Second, Prager argues the phrase ויצאו ילדיה, ve-yatzu ye-la-deh-ha, in verse 22 literally mean "and her children leave her." It is not at all clear why the verse speaks of "children" in the plural.3This is his literal translation and interpretation of the text:

If the men are fighting one another, and they hit a pregnant woman, and her children leave her, and if there is no harm (ason), he shall surely be punished according to what the woman's husband lays on him; he will give according to judgement. But if there is no harm (ason), you shall give life for life, eye for eye...A literal reading of the text can only mean harm has come to either the pregnant woman or to the "children who leave her."4

It is significant that this is not speaking about a miscarriage. [In fact, there are two words for miscarriage, שָׁכֹל and נֶפֶל neither of which are used in this passage.]

Prager offers this understanding of the passage:

If the mother gives birth and there is no harm to either her or the the children, the husband goes to the court, which fines the man who induced the premature birth. But if there is harm (ason)-whether injury or death-to either the children or the mother, then punishment is life for a life, eye for an eye, etc."5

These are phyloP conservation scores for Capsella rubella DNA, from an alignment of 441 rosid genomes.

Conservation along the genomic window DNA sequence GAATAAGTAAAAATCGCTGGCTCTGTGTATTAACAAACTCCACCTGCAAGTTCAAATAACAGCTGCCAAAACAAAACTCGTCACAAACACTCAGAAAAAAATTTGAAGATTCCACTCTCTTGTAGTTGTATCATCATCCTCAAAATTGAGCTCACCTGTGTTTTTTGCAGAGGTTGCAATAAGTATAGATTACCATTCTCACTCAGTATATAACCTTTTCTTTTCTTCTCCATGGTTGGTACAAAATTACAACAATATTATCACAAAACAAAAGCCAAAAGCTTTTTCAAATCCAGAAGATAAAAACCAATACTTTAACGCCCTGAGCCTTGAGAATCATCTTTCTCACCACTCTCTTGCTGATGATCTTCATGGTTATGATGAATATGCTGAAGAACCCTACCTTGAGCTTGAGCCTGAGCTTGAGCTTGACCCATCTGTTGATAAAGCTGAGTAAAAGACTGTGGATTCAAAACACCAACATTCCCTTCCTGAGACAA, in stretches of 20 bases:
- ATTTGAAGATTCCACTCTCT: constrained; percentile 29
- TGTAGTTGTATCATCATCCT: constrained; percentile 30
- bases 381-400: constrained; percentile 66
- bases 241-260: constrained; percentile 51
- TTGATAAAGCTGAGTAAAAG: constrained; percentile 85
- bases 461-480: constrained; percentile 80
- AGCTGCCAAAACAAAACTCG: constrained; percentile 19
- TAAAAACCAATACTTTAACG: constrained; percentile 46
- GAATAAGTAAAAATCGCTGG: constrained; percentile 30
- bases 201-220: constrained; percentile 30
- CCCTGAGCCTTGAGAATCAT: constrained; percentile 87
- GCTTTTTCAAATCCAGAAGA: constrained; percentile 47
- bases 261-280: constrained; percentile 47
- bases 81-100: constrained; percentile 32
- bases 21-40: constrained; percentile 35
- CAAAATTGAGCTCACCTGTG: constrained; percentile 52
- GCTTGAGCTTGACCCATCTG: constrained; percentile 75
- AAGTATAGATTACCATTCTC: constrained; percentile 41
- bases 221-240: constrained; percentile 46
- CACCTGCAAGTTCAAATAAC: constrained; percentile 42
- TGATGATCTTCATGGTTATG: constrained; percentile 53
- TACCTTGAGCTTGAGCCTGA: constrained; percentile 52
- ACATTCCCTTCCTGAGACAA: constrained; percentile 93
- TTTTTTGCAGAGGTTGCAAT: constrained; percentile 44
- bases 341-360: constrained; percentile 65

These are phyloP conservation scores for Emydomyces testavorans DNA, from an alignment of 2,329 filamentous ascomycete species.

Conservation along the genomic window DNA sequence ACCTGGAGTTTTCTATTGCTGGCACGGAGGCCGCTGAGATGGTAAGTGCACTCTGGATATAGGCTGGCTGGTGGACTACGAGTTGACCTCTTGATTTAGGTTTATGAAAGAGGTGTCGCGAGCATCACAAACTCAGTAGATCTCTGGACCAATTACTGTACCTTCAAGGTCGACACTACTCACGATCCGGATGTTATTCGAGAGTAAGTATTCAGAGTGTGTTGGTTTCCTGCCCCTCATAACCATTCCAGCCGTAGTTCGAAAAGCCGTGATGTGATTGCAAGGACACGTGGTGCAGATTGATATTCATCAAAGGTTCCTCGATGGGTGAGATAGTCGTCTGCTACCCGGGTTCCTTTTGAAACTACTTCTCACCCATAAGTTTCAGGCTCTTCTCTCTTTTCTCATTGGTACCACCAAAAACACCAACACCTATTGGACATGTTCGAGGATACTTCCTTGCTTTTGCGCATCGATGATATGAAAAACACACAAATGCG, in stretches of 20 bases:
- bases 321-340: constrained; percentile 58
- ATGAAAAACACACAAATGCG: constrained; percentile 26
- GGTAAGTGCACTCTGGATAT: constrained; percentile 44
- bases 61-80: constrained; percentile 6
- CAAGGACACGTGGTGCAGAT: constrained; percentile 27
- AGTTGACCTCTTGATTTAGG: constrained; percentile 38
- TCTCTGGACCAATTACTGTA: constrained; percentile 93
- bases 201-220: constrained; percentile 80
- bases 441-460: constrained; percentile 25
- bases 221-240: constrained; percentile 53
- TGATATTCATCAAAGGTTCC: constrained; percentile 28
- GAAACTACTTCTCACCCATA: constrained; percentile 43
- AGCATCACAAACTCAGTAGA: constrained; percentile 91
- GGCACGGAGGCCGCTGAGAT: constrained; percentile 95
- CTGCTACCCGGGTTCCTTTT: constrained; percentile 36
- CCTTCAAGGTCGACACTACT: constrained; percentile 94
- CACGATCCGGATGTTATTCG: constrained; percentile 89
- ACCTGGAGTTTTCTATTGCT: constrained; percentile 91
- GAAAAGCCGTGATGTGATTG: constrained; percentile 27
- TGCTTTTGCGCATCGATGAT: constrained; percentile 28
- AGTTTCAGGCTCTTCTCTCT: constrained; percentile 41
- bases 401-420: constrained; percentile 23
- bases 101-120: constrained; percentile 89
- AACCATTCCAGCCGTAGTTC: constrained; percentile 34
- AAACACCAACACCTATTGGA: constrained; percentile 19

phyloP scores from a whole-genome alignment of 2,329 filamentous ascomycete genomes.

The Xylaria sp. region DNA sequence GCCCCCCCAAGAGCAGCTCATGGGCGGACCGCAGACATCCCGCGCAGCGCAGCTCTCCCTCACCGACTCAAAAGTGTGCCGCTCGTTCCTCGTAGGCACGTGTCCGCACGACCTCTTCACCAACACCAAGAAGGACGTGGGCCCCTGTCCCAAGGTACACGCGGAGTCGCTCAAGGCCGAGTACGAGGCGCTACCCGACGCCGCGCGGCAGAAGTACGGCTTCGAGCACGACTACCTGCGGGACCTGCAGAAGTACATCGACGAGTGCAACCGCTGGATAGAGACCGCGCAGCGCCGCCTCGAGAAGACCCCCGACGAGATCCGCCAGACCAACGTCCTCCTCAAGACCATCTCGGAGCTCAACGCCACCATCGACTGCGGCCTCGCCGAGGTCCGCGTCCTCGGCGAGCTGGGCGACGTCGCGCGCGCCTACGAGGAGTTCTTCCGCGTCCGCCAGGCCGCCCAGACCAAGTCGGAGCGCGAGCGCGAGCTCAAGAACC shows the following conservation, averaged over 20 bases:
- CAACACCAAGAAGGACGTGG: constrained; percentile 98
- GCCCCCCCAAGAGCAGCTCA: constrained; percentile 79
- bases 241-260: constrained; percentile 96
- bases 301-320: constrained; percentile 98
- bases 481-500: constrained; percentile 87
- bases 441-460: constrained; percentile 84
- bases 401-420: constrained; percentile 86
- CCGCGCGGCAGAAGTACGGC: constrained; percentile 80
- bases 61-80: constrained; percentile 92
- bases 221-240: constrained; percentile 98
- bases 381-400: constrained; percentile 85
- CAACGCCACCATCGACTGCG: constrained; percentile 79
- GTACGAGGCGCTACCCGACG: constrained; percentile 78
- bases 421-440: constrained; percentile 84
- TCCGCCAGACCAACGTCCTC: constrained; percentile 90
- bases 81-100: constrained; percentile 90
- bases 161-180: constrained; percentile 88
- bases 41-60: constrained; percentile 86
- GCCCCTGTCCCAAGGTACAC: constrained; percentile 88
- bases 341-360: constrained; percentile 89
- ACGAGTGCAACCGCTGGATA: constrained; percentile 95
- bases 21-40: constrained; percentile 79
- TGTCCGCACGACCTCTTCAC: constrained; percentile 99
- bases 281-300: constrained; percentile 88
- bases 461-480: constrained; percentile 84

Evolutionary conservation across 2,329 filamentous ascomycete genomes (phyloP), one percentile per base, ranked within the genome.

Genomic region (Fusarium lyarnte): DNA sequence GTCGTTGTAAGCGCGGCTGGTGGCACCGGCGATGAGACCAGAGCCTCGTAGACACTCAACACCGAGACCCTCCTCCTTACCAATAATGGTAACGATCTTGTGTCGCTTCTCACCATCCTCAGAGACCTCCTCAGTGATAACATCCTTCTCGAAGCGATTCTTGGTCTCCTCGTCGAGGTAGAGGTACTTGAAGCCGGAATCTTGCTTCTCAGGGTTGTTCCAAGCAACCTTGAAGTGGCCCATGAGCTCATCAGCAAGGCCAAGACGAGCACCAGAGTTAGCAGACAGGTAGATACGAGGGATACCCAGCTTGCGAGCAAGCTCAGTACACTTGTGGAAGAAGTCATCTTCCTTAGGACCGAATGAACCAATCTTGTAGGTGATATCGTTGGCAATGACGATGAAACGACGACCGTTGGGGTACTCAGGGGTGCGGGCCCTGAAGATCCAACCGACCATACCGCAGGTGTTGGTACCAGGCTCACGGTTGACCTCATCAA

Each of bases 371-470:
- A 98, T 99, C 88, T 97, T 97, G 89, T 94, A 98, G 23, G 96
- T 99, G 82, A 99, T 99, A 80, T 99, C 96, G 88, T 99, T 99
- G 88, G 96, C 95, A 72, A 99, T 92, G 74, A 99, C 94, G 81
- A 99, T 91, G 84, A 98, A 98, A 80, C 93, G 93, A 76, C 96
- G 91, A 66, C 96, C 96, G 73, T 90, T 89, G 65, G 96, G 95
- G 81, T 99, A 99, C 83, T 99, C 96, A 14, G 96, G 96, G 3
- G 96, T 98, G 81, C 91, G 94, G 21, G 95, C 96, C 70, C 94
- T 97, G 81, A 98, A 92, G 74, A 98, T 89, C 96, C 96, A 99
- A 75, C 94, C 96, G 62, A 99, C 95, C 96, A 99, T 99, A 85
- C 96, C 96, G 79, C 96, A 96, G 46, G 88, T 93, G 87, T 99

The general application of the passage is that if the injured woman gives birth and there is anything wrong, then the man who struck the woman is considered to be responsible. For example, if the child is born blind, the man should lose his sight. In addition, the man should be fined as the woman who must raise a blind child is entitled to financial compensation. If the child is born dead or if the woman dies, then the man who struck her should lose his life.

The significance of using these circumstances to articulate the principle of lex talionis is in how it demonstrates the full range of possibilities of life for life, eye for eye, etc. In addition, it should not be overlooked how the passage also prohibits the husband from taking revenge on the man who struck his pregnant wife.

With respect to the issue of abortion, if the passage specifically states her children leave her, then it is clear the Torah understands that which is inside a woman is a child. As such, it's life which should not be taken.

1. Speaking from the limited historical perspective and ignoring the contemporary issues like artificial insemination and cloning.
2. Dennis Prager, Exodus: God, Slavery, and Freedom, Regnery Faith, 2018, p. 302-303
3. Ibid., p 295
4. Ibid
5. Ibid., p. 297